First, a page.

1. Mikayla J. Laird: Leather Wings and Broken Things: The Childhood Trauma at the heart of Batman and his use as a source of inspiration and strength
  2. Karen Sugrue and Dave Tobin: HEROES IN CRISIS
  3. Ewald Fruhberger: Arkham Asylum: The core of the complex network of anti-rehabilitative power

Closing Remarks and Publications

Conference Ends


How to get to the Wolfsburg

  1. From the airport (Cologne or Düsseldorf are the closest airports), take the train to Duisburg main station (“Duisburg Hauptbahnhof”).
  2. From the main station you can take easily take a taxi which will get you to the Wolfsburg in about 10 minutes.
  3. You can also take the tram. Take the line 901 in the direction of “Mülheim” and exit at the stop “Monning” (“Haltestelle Monning”). The Wolfsburg is located on a hill so that you will need to walk up which will take about 10 – 15 minutes.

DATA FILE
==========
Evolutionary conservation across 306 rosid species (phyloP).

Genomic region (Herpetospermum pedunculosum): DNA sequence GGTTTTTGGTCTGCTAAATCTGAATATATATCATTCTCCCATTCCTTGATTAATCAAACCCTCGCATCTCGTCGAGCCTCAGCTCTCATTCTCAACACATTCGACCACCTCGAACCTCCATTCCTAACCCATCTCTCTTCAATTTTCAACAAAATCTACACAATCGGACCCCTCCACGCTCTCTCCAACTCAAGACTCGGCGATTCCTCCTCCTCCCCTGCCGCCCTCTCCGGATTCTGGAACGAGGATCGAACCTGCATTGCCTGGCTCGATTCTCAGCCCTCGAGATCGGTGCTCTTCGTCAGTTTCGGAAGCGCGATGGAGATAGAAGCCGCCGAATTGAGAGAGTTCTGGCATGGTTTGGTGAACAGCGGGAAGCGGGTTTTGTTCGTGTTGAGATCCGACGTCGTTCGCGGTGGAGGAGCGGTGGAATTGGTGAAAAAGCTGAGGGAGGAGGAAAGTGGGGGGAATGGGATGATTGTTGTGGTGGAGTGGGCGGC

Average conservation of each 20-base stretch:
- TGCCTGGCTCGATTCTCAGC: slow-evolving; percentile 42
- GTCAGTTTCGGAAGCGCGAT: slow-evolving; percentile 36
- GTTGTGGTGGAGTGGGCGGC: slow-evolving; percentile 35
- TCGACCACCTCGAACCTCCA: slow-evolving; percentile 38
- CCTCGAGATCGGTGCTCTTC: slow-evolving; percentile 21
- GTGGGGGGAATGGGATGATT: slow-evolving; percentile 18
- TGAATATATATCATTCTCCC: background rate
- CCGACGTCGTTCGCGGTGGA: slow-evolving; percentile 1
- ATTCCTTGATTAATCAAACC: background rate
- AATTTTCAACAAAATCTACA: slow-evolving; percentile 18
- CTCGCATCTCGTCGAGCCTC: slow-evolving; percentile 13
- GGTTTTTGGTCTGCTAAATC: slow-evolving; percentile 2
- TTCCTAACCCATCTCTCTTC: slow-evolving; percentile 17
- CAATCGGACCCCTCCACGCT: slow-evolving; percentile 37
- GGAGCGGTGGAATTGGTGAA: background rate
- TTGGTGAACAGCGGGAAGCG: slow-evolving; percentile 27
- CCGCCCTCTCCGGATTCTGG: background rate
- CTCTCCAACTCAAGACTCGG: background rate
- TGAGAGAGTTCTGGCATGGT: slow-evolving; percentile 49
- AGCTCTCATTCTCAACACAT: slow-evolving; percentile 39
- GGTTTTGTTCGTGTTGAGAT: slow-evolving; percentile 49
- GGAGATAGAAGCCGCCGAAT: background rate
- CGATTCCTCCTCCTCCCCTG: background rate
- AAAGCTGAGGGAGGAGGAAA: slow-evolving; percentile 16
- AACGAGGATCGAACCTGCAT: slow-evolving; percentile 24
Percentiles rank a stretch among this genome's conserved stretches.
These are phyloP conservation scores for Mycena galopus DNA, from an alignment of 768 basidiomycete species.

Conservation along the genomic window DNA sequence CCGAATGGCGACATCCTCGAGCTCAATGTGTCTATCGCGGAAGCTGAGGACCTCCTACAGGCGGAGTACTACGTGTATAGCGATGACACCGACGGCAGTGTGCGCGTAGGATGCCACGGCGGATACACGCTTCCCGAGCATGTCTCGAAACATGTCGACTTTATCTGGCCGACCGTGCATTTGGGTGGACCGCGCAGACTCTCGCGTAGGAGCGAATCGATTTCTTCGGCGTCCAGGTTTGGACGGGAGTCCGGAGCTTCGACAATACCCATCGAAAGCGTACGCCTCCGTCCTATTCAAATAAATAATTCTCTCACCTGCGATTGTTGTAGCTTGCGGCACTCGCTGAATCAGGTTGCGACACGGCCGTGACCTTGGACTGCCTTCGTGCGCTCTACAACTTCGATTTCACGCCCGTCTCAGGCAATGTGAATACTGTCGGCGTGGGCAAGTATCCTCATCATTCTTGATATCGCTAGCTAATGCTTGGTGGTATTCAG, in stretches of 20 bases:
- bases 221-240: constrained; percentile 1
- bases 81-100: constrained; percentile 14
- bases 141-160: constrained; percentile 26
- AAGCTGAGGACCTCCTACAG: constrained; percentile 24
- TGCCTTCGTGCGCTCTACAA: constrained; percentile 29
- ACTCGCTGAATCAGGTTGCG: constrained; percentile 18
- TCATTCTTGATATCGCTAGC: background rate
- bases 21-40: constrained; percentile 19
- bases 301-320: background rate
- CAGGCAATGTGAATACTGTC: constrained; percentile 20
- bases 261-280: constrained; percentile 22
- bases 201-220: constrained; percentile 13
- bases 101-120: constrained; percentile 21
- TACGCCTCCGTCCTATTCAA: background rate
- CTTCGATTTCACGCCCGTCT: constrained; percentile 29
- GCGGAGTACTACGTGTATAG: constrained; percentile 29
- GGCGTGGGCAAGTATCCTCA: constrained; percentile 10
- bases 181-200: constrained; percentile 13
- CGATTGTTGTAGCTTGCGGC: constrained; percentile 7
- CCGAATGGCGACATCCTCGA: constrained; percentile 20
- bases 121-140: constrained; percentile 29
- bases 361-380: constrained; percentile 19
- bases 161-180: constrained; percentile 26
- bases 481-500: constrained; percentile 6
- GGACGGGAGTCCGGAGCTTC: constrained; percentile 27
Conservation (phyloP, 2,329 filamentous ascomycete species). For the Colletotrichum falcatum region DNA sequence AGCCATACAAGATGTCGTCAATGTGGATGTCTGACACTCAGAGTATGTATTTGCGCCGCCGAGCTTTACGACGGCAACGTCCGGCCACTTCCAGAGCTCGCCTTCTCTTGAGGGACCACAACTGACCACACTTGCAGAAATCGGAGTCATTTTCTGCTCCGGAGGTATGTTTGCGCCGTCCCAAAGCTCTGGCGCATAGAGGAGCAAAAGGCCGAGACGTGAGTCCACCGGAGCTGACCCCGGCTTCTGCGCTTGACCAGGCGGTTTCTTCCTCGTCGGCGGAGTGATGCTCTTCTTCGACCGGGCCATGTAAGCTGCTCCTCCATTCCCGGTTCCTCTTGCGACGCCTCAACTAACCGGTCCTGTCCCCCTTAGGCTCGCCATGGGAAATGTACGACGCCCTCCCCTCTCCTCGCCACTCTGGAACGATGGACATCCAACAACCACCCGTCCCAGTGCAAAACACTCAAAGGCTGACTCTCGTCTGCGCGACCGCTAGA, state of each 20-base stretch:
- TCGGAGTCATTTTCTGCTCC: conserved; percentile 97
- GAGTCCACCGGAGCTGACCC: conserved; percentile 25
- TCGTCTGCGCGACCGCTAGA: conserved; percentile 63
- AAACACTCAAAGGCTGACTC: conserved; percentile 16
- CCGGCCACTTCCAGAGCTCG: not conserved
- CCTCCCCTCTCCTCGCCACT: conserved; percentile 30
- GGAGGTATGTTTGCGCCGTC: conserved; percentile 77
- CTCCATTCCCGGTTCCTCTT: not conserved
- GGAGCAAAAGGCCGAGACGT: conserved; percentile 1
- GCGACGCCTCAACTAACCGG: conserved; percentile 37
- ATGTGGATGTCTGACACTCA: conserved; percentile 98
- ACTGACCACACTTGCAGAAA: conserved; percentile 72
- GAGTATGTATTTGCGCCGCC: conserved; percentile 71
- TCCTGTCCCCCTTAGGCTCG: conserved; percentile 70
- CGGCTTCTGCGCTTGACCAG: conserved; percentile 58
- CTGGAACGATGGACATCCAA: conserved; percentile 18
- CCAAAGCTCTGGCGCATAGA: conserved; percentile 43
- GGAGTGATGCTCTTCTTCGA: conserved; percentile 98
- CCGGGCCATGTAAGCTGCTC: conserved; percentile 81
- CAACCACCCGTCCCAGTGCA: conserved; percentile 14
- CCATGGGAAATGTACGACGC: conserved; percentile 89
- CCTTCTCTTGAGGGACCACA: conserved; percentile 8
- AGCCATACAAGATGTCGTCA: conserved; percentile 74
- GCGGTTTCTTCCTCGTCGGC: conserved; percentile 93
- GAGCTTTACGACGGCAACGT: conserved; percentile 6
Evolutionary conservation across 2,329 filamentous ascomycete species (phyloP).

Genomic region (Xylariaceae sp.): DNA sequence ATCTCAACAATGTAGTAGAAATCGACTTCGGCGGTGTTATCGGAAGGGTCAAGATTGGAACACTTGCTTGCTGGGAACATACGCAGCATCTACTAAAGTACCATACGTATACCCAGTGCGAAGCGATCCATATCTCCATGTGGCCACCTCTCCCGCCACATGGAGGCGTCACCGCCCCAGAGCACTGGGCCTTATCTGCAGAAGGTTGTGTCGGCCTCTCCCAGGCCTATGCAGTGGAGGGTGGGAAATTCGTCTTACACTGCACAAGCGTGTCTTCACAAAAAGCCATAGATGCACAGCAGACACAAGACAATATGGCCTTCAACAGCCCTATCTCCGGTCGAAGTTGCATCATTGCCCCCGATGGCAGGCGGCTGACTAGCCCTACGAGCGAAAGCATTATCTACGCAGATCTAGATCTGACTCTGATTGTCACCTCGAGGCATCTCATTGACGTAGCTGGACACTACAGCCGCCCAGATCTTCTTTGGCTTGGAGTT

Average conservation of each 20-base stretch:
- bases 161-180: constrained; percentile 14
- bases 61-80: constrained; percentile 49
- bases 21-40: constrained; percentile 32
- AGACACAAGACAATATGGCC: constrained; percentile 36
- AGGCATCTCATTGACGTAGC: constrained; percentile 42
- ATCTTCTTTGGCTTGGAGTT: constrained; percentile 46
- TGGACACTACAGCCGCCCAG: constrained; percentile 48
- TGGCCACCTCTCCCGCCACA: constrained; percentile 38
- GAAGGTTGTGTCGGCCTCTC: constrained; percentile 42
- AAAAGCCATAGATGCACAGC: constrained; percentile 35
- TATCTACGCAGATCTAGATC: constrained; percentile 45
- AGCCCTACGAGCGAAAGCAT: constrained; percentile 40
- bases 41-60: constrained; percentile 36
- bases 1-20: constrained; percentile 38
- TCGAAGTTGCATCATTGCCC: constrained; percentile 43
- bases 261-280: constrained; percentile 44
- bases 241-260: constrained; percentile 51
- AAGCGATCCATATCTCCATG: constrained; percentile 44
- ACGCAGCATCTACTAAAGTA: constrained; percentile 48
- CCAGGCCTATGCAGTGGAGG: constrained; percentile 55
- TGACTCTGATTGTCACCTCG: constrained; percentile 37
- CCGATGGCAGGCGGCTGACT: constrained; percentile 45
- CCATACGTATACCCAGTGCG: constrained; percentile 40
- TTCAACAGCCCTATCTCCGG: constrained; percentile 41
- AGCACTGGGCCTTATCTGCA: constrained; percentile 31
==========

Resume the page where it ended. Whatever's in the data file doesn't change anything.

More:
4. If you arrive by car, take the A40 exit “Duisburg-Kaiserberg” and then follow the direction “Zoo / Universität Duisburg-Essen.” Parking is available for free at the Wolfsburg.

(cf. also https://die-wolfsburg.de/service-menue/anfahrt.html)

Soaring into its ninth decade, then, the superhero currently occupies a diverse and expansive space in modern popular culture. Perceived as a modern form of mythology or folklore, the character's signature emblems are among the most recognisable in the world, functioning as powerful, pervasive and vastly profitable brands. Yet, while still largely American characters are in focus, the superhero has become increasingly international, capable of reflecting specific issues and operating as a powerful messenger of them - a power they have possessed since their inception.

In 2018, the superhero genre reached a remarkable milestone with the eightieth anniversary of Superman, with the character’s signature title of Action Comics reaching its one thousandth issue, which sold over half a million copies and, not unimportantly, finally returned The Man of Steel to his iconic red trunks.